Such is actually the case. Or what little is known of it. Glass’s encounter with the bear happened in the wilderness in 1823, which was a long way from any newspapers or traditional ways of telling the story. The historical accounts I was able to find don’t mention the son of Glass, killed by the slimy Fitzgerald (played by Tom Hardy), as shown in the movie version.
This cartoonist’s version of the Glass story, taken from an old pulp magazine (sorry, I don’t know which one), has Glass going after the men who left him to die, but then forgiving them. In the movie he exacts a gory and violent revenge, which makes a lot better cinema, but impugns Glass’s real-life character.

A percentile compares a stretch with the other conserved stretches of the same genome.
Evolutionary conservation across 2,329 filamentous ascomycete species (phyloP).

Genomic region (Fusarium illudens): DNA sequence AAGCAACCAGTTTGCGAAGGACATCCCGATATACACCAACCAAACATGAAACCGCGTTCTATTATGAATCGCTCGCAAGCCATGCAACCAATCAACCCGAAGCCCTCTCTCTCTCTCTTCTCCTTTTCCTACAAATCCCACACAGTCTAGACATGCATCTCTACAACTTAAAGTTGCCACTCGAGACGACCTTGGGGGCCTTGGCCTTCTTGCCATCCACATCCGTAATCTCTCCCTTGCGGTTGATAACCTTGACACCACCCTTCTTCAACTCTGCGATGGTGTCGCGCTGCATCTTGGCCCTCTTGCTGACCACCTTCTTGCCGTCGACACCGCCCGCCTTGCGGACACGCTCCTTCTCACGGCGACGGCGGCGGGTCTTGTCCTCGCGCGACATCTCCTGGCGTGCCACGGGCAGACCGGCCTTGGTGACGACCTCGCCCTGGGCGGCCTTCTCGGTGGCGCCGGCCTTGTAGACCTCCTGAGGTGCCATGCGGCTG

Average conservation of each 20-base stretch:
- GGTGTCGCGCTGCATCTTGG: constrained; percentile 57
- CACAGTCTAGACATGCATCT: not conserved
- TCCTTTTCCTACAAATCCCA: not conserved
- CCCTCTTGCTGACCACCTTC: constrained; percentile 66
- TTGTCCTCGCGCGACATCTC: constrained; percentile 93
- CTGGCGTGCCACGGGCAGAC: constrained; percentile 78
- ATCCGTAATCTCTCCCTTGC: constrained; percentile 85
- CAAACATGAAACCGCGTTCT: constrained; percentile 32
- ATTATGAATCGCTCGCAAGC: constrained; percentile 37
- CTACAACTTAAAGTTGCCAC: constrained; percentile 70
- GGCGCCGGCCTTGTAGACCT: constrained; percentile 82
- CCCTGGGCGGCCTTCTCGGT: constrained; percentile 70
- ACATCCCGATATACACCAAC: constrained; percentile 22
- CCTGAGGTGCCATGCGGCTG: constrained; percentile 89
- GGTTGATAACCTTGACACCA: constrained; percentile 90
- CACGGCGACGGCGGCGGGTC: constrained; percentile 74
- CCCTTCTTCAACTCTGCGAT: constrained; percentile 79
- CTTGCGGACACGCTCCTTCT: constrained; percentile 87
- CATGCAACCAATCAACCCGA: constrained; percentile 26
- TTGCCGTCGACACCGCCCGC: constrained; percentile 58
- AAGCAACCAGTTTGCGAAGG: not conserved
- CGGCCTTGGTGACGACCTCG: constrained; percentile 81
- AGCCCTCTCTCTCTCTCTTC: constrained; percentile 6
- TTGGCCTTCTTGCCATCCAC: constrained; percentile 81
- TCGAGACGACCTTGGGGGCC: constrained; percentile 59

Click on it to make it big.
This article, ”A Difficult Man to Kill” by Terry A. Del Bene from True West magazine, tells in succinct form what is known of Glass’s life (not much), his attack by the bear, and his eventual death. I am sure that the movie, though, will be what people remember and take to be the truth.